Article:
The first hint of trouble would probably be no more than shadows flitting through the darkness outside one of the nation's nuclear power reactors. Beyond the fencing, black-clad snipers would take aim at sentries atop guard towers ringing the site. The guards tend to doubt they would be safe in their bullet-resistant enclosures. They call such perches iron coffins, which is what they could become if the terrorists used deadly but easily obtainable .50-cal. sniper rifles.
The saboteurs would break through fences by using bolt cutters or Bangalore torpedoes, pipe-shaped explosives developed by the British army in India nearly a century ago. The terrorists would blast through outer walls using platter charges, directed explosives developed during World War II, giving them access to the heart of the plant. They would use gun-mounted lasers and infrared devices to blind the plant's cameras, and electronic jammers to paralyze communications among its defenders. They would probably be armed with precious information--hand-drawn maps, drawings of control panels, weak spots in the site's defenses--provided by a covert comrade working inside the plant.
As they forced their way into the control room, many if not most of the attackers might die battling the remaining guards, but it was always a suicide mission. Once inside, the terrorists' hard work would be over. Then, surprisingly, would come the easy part: triggering a nuclear meltdown. They would spend a minute or two carefully flipping, disabling and breaking specific controls and switches, shutting down pumps and operating key valves. It would be a deadly sequence that they had mastered in advance from an accomplice who had probably worked in the control room of the reactor or another plant, maybe abroad. "They'd be trying to cause a loss-of-coolant accident that results in a meltdown," says David Lochbaum, a nuclear engineer who spent 17 years working in reactors. It may sound farfetched, but Lochbaum says causing a reactor catastrophe is really that simple. "It's irreversible once that last switch is flipped."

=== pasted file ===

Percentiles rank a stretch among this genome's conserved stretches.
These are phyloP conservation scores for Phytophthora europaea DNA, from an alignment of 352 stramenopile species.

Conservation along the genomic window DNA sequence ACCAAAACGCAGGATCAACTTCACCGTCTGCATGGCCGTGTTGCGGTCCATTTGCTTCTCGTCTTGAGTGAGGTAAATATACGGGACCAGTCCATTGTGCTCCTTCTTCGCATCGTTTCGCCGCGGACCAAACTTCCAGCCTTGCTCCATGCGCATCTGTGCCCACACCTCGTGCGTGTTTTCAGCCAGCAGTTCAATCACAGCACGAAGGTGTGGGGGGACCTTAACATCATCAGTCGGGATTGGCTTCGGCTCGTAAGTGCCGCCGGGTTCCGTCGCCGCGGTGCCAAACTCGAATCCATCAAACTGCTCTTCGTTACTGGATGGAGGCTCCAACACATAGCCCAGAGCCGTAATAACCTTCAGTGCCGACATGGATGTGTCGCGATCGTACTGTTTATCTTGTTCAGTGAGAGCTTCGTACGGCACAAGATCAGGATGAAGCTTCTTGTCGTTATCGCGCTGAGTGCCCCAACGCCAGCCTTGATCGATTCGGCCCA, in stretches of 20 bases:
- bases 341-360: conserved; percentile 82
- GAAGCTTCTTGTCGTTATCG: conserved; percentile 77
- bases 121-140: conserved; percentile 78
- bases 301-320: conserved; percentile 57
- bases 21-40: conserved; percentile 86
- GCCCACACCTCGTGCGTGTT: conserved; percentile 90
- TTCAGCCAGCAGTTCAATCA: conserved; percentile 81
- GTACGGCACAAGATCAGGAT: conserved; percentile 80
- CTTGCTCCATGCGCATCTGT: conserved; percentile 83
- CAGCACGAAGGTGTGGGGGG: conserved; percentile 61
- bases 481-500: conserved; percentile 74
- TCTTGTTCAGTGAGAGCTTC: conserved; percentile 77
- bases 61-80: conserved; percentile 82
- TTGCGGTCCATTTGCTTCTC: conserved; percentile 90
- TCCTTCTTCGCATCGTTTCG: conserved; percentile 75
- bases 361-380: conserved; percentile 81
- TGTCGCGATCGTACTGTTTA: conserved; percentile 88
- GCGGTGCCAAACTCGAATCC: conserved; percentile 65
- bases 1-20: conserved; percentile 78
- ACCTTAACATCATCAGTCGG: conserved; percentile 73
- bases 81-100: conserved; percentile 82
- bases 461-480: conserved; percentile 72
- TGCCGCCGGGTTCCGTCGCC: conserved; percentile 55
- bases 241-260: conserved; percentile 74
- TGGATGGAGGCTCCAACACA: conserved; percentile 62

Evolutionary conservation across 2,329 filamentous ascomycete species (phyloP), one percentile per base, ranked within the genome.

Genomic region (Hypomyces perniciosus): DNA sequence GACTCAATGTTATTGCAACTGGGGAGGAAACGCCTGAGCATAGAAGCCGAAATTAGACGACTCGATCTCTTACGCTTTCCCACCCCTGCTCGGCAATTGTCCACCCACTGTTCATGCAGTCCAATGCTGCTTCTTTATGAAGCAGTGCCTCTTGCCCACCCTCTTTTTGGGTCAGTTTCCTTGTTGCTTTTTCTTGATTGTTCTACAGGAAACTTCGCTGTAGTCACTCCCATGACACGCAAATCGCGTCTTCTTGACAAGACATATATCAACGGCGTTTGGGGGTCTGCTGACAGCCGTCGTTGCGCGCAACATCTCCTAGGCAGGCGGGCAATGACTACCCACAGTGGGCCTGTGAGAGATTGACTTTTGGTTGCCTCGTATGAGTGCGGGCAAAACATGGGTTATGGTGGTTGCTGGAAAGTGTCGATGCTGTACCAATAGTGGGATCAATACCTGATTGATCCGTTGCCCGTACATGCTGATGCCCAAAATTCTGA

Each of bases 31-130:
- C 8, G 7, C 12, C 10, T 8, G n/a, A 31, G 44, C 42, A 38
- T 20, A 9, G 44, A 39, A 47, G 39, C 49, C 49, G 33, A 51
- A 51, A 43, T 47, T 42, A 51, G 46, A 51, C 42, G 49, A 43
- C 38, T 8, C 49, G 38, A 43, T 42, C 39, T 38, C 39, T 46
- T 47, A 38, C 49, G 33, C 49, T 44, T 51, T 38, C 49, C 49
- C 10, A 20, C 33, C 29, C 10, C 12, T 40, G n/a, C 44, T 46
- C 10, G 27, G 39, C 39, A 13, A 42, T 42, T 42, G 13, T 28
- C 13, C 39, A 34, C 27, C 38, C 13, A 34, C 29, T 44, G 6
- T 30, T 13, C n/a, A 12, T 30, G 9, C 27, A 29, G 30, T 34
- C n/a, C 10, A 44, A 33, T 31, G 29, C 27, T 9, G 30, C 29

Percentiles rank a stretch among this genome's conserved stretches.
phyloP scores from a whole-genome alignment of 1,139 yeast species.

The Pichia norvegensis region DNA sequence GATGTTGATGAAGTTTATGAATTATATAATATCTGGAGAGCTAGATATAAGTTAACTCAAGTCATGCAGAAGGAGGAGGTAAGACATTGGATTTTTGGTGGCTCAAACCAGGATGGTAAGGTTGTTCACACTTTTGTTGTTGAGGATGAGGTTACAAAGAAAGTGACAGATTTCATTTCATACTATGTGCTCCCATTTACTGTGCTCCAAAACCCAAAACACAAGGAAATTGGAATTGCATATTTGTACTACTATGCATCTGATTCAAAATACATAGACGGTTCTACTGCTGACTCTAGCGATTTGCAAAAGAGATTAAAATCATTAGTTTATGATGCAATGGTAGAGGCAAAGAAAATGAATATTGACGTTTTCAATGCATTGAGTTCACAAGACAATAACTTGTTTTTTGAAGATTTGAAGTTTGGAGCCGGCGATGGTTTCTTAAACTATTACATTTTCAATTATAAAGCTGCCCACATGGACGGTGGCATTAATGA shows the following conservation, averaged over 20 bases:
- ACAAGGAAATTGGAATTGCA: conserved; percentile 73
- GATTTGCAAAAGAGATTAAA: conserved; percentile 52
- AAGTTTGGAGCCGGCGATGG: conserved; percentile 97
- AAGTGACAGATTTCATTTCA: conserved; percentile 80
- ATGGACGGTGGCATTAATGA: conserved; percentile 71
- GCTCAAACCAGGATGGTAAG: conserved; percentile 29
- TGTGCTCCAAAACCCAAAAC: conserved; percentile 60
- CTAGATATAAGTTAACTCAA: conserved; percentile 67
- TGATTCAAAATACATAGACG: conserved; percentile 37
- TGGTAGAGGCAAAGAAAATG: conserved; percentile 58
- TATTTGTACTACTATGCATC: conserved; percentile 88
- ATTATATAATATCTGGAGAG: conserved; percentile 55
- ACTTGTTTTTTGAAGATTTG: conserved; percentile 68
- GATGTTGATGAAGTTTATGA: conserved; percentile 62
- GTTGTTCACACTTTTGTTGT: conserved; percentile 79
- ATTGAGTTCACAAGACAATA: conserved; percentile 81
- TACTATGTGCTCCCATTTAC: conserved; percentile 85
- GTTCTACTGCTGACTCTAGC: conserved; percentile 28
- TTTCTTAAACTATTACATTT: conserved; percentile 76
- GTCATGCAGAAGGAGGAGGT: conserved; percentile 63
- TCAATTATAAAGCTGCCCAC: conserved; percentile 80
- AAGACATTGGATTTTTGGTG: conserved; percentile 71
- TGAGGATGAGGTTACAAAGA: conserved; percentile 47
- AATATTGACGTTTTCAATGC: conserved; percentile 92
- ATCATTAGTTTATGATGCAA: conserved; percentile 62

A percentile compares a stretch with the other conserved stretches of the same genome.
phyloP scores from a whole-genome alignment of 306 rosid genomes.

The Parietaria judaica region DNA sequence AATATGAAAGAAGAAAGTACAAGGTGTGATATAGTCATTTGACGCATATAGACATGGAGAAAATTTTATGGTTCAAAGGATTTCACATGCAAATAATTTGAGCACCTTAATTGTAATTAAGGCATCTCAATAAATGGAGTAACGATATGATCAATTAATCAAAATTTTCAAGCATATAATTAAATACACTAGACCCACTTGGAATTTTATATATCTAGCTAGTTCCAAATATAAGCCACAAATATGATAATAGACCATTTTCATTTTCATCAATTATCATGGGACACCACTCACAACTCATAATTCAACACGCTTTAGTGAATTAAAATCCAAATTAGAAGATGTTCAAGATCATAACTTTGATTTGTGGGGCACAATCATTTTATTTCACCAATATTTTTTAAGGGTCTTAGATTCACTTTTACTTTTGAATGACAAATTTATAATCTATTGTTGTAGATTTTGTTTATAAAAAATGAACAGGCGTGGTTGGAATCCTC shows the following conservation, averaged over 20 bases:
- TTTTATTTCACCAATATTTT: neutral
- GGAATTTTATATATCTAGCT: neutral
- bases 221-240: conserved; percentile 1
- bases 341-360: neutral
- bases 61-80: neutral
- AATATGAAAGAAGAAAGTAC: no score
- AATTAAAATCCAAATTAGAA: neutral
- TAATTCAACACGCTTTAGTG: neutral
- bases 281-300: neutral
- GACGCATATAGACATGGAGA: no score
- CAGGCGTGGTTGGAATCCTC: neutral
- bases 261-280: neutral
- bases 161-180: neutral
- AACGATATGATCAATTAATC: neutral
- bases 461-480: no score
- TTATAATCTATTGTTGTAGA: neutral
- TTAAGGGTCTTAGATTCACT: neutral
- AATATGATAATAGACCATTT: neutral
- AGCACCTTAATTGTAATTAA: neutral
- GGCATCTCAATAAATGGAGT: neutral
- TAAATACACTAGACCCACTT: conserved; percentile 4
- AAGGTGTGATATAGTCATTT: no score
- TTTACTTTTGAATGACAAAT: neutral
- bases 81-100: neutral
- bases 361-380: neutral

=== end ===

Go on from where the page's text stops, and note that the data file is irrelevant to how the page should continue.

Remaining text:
If everything went according to the terrorists' plan, radiation could begin spewing into the nighttime sky within 20 minutes, says Lochbaum, now a nuclear-safety engineer with the Union of Concerned Scientists, a nuclear-watchdog group. The lethal plume, drifting hundreds of miles downwind, could kill tens of thousands within a year and hundreds of thousands eventually.
That isn't some wild-eyed fantasy but what some experts fear is a realistic scenario. Many of the terrorists' tactics depicted here are taken from a Department of Energy (DOE) training video for guards at nuclear facilities. The control-room plot is based on the concerns of veterans from the nuclear industry. Physicist Kenneth Bergeron, who spent most of 25 years at Sandia National Laboratories researching nuclear-reactor safety, says plant operators focus security efforts on keeping bad guys out. They assume that no one with malicious intent will wind up at the controls and thus do not build in fail-safe mechanisms that would prevent a saboteur from engineering a catastrophe. As a result, says Paul Blanch, a nuclear-safety expert who oversaw reactors for Northeast Utilities in Connecticut for 25 years, "a knowledgeable terrorist inside a control room can cause a meltdown in fairly short order."